Sportsman’s clubs, conservation clubs, fishing clubs, snowmobile clubs, et al, all provide a place where Outdoors Enthusiasts can get together, share ideas and stay in touch with what is happening in the great outdoors. This is not simply limited to understanding how to hunt turkey more effectively, or learning which trails are the best to ride. This also extends to proposed legislation changes governing our use of the great outdoors, and these organizations play a pivotal role in helping to ensure we all enjoy our hobbies for generations to come.
Understanding how government functions is very important to protecting our rights and heritage as Americans. Yet, all too often, people take the position that they are only one person, what can they do? Sometimes the thought of joining a club, and the perceived responsibilities appear to be to great a burden on an already busy lifestyle. Others simply do not understand clubs and opt not to get involved at all. We, as sportsmen and women, must get involved. Otherwise, changes can occur in the laws, which permit access to these lands and waters, changes that could influence our ability to enjoy our natural world. The local clubs are the grass roots foundation for all sportsmen and women. Whether this club meets at a local tavern, or owns its own building, many of these clubs are affiliated with a larger Federation, whose purpose for being is to help represent the voice of the local collective of clubs to the State organization. Local clubs and County level Federations collect information from the members and submit this data for consideration in constructing official positions. These drafts are, in turn submitted to the State umbrella organization for final drafting of legal proposals, which are then presented to State Government. Only though this organized structure can anything be accomplished, as oftentimes individuals have too many differing opinions, and reaching a consensus without an organized structure is impossible to achieve in a timely fashion.
Joining a conservation club is therefore critical to an Outdoors lover’s interests. All too often, non-involved people will hear of changes in regulations, and then complain about not knowing these changes were happening, souring their attitudes towards those who made the changes. Without being involved in a club, one cannot express their views and concerns until it is too late.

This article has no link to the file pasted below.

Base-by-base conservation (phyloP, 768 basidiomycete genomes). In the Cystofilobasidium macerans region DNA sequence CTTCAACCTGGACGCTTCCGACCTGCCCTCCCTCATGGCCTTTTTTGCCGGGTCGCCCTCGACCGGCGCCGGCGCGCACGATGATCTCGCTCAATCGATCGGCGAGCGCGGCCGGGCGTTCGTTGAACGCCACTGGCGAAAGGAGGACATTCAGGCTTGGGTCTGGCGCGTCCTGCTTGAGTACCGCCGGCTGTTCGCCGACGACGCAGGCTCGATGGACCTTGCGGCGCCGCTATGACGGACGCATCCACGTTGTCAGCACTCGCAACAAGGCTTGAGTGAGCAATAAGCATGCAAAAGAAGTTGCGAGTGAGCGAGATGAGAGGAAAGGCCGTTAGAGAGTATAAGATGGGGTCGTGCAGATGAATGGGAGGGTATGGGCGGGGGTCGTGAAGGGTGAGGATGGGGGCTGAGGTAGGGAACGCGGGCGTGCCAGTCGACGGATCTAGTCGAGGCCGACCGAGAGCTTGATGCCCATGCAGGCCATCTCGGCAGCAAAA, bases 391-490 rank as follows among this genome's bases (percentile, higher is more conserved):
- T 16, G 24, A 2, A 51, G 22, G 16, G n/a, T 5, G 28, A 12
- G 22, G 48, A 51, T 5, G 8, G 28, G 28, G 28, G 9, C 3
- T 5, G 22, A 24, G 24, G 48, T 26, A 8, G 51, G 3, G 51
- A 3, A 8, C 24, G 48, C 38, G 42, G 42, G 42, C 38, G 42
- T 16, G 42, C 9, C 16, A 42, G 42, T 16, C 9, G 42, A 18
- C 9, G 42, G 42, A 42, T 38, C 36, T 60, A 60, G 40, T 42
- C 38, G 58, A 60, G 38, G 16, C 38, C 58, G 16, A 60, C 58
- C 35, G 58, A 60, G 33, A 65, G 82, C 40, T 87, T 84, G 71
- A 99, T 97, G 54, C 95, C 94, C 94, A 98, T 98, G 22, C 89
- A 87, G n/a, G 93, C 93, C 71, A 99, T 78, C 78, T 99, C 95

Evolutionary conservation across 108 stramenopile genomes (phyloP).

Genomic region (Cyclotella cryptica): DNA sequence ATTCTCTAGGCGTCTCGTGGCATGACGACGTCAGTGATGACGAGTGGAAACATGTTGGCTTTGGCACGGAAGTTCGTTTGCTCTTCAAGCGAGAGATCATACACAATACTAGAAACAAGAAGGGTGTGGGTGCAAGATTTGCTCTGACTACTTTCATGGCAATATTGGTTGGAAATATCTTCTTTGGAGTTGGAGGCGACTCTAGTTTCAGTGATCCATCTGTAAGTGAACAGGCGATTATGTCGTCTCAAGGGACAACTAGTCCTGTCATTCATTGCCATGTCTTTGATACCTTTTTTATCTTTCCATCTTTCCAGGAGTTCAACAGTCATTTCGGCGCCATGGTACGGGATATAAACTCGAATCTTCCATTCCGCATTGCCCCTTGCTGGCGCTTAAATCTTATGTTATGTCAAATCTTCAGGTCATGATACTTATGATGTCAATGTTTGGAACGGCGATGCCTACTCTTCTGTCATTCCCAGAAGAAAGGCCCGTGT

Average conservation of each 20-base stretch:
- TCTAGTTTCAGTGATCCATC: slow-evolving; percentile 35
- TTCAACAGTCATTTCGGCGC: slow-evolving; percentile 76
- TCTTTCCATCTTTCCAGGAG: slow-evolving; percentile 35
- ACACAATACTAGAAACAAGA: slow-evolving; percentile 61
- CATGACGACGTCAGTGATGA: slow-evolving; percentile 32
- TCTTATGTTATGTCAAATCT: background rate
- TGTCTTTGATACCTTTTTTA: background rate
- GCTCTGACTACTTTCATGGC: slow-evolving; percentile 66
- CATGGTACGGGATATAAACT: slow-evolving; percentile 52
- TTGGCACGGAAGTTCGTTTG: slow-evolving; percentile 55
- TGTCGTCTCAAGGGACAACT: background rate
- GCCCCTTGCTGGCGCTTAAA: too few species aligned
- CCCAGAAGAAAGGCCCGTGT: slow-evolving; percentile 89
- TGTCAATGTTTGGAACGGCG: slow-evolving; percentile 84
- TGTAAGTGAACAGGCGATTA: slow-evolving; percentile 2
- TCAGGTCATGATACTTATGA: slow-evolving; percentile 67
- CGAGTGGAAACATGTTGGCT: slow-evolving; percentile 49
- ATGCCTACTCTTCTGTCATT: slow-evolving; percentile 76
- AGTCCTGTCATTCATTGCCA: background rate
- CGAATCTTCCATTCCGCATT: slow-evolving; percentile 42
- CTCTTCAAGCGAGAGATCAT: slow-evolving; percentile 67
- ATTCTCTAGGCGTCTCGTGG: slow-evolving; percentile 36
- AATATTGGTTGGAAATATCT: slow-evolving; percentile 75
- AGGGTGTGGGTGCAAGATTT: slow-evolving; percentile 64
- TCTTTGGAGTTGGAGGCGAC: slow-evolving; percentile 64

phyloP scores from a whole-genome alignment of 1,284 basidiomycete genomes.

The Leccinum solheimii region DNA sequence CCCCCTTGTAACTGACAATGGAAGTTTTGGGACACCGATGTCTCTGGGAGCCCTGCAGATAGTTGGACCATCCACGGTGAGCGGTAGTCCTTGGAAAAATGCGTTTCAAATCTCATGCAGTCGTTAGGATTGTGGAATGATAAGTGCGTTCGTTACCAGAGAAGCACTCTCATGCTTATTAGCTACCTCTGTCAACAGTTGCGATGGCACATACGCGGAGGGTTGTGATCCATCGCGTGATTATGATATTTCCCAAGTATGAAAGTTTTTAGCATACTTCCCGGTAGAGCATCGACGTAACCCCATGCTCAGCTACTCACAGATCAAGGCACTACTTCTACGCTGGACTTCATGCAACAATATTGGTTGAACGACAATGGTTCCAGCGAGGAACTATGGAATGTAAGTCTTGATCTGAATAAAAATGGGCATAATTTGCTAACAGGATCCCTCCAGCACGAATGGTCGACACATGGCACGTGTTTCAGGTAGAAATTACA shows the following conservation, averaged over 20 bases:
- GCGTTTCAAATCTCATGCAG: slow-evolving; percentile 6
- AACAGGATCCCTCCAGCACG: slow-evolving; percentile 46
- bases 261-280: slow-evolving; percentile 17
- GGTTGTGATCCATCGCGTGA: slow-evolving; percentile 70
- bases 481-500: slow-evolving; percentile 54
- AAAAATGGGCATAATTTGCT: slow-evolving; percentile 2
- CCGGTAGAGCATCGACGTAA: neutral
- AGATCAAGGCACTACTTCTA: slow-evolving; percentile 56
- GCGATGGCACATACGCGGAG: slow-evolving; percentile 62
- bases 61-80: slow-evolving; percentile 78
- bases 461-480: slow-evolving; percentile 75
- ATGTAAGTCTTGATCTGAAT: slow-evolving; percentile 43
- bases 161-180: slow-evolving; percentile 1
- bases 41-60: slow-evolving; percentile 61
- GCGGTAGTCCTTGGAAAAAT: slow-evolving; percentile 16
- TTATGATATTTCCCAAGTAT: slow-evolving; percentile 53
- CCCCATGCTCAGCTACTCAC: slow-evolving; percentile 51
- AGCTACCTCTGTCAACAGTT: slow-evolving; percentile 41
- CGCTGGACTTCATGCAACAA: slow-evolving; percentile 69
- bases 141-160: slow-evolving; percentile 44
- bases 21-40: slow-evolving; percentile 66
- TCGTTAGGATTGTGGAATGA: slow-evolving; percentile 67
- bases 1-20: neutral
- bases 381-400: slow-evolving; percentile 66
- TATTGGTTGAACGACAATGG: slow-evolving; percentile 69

A great example of this importance can be illustrated by the recent New York State Deer Season restructuring proposals. The government follows a specific process, which includes solicitation of proposals from the State level organizations and other areas, and these drafts are generally reached by consensus of the local clubs. Once the process has started, government must hold public hearings to discuss concerns about adoption of these proposals, but, as we know how public forums can be, oftentimes these meetings are simply for informative purposes only, as the crowds typically can get “out of control” when addressing sensitive elements of any piece of legislation. Having your voice heard before the proposal process occurs can certainly help save angst during the public hearing process. Joining a club also can offer the membership invaluable insight into issues not yet identified.
Opponents of our hobbies and pastimes are extremely well organized and well financed. Groups such as PETA and the SPCA have a far more effective organizational structure, and these folks understand how to play politics. State Assemblyman Dick Smith, D-Hamburg, NY, said it best during the DEC public meeting held on February 7, 2005, when he stated, “We are our own worst enemies!” Our lack of organization and ignorance as to what is happening at the State levels of government could very well be our beloved sporting tradition’s end.
Outdoors Enthusiasts must unite, and unite quickly. Losing our rights to enjoy our pastimes and hobbies is akin to losing our freedoms. Yet, we will only have ourselves to blame if this indeed happens. Many folks are dead-set against our rights and freedoms as Outdoors Enthusiasts, they are well organized, well financed and most daunting of all, they are patient and determined. We must show our resolve and commitment to our love of the great outdoors, while preserving this uniquely American quality of life for generations to come.
Act now and join a conservation club today. For more information on the many clubs in our area, and how to join one or more of these organizations, please contact firstname.lastname@example.org for more information. We need you, and the great outdoors needs us!